• Duration
  • 5 Days
  • Activity Level
  • Moderate
  • Group Size
  • 45
Civil Rights—A Journey to Freedom

Civil Rights—A Journey to FreedomItinerary

Day 1: Arrive in Birmingham, AL
Welcome to Alabama—a state many consider ground zero with hallowed ground for the civil rights movement. This afternoon features the first of several planned informative and engaging discussions, followed by a welcome reception. 

Did you know Birmingham was named after Birmingham, UK, and is the only place in the world where all three raw ingredients for steel (coal, limestone, and iron ore) occur naturally within a ten-mile radius? Packed with history, the "Magic City" welcomes you at the Vulcan Park and Museum. Inspect the largest cast-iron statue in the world and scan beautiful views of downtown. The statue was originally commissioned to advertise Birmingham's industry at the 1904 St. Louis World's Fair.

Enjoy the interactive museum that holds a chronicled timeline and meet history itself in one of this enriching program's esteemed speakers—Dr. Martha Bouyer. Historian, educator, and foot soldier, Dr. Bouyer vividly brings to life how segregation in Birmingham unfolded, perhaps challenging your assumptions and formal education knowledge of the civil rights movement. 
Overnight: Redmont Hotel (R) 

Day 2: Birmingham
Following breakfast, rejoin Dr. Martha Bouyer today for illumination into significant historic sites including, the Birmingham Jail, Dynamite Hill, Linn Park, Phillips High School, the black business district, and more. 

Birmingham was a stronghold of segregation, enforced by law, custom, and violence. See the Birmingham Jail where Dr. Martin Luther King, Jr. penned a famous letter after being imprisoned as a participant in nonviolent demonstrations against segregation. King's eloquent document explains why he chose to come to the city. In it he writes, "...I am in Birmingham because injustice is here... I cannot sit idly by in Atlanta and not be concerned... injustice anywhere is a threat to justice everywhere." 

Connect with history and locals in a special opportunity to attend morning praise and worship services at 16th Street Baptist Church. At this sobering site critical to the civil rights movement, uncover the story of four young lives lost through an unimaginable act. Learn how this domestic terrorism produced political pressure that helped ensure passage of the Civil Rights Act of 1964. This legislation eliminated the official segregation of public accommodations. Gaze upon an iconic stained-glass window depicting a black Christ with a right hand pushing away hatred and injustice, and a left hand offering forgiveness. Donated to the church by the freedom-loving people of Wales, this heart-warming image appears with a rainbow of racial unity. 

Lunch is on your own today with several options, including The Southern Kitchen. This establishment exudes a casual sophistication beckoning guests to feel at home with an inspired menu offering acclaimed southern delicacies from fried green tomatoes to shrimp and grits.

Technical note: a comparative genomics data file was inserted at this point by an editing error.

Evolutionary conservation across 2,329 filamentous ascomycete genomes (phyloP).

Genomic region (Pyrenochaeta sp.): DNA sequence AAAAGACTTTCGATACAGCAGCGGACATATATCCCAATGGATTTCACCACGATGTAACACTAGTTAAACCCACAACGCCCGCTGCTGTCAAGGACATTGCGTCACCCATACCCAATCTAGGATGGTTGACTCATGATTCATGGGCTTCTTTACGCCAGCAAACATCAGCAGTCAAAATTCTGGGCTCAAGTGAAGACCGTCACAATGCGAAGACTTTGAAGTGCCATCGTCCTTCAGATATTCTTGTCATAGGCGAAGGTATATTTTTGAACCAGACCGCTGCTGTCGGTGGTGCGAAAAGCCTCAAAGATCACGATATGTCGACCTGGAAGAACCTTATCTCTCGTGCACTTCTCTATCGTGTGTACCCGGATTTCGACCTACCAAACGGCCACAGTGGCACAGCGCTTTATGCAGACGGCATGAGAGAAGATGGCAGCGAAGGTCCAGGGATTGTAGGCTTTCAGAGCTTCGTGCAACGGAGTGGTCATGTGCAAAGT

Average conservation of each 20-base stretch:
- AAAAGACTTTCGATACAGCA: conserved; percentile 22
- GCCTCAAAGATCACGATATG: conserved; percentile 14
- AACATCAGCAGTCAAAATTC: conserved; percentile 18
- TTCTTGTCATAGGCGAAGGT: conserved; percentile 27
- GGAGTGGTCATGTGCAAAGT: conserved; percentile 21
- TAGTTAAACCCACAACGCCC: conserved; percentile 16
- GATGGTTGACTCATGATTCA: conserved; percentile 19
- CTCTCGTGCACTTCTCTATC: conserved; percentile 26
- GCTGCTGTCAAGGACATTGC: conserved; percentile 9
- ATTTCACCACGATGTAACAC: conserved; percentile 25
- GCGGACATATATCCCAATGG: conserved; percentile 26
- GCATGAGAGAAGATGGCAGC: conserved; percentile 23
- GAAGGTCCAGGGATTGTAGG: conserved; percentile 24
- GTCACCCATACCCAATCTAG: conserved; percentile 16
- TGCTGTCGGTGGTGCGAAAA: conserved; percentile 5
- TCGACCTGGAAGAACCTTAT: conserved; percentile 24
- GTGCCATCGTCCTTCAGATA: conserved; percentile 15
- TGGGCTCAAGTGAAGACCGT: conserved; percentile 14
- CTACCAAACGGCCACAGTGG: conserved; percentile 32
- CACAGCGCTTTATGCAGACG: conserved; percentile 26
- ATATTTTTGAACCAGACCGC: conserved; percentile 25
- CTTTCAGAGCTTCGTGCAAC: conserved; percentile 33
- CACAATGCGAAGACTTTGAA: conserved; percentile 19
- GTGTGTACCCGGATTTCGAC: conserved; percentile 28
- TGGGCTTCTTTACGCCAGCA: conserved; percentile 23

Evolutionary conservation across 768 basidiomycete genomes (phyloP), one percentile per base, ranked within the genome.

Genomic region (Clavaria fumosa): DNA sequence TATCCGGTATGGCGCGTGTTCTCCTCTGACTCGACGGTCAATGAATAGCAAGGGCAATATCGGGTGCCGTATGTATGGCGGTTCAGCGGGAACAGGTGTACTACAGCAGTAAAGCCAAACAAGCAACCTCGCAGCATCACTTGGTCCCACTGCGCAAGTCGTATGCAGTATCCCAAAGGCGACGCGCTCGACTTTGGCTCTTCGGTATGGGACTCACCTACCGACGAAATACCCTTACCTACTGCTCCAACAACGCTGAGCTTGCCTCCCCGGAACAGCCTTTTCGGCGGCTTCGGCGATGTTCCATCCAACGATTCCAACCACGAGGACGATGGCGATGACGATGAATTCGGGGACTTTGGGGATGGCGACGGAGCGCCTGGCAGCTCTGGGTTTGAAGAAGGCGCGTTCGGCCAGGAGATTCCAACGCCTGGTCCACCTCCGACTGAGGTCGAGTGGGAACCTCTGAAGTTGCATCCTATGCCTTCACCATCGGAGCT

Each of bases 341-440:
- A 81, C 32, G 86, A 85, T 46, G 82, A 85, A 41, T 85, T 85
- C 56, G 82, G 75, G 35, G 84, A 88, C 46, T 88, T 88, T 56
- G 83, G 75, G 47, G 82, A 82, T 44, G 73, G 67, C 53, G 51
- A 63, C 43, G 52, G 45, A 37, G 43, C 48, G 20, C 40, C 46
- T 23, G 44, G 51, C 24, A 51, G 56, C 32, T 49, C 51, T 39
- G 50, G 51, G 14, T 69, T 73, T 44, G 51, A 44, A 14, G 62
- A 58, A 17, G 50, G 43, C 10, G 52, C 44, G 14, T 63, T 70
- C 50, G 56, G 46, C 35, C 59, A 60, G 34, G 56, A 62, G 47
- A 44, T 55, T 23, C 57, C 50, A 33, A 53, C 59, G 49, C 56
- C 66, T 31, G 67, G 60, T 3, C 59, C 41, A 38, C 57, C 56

Next, note Kelly Ingram Park, site of rallies, demonstrations, and confrontations in the 1960s. This park became the focus of civil disobedience for citizens demanding equality. Footage of police attack dogs and high-powered fire hoses remain indelibly imprinted on those who survived the experience or have seen the images. Walk this pivotal place in the struggle for desegregation where racial injustice shocked the conscience of the nation and the world. History is depicted with powerful monuments and sculptures. 

Close by, find the Birmingham Civil Rights Institute, an affiliate of the Smithsonian Institution that is a cultural and educational research center promoting a comprehensive understanding of civil rights in Birmingham. Here at this state-of-the-art facility, be enveloped in an impactful maze of moving audio, video, and photography exhibits telling the story of racial segregation to present-day racial progress. Examine basic issues of morality, law, justice, and responsible citizenship. 

Learn how important mass meetings were for the movement by visiting Bethel Baptist Church and Shuttlesworth parsonage. Bethel Baptist Church, where Dr. Bouyer serves her community as the Director of the Historic Bethel Baptist Church Foundation, was at the forefront of the church-led civil rights movement of the 1950s using nonviolent mass techniques to affect social change. Find out how the congregation was crucial to the success of the 1961 Freedom Rides. Bethel was led by Reverend Fred L. Shuttlesworth from 1953-1961, and was bombed repeatedly between 1956 and 1962. In 2008, the Birmingham municipal airport was re-named the Birmingham-Shuttlesworth International Airport in honor of his contributions. The church is included within the National Monument boundaries designated by President Barack Obama in 2017.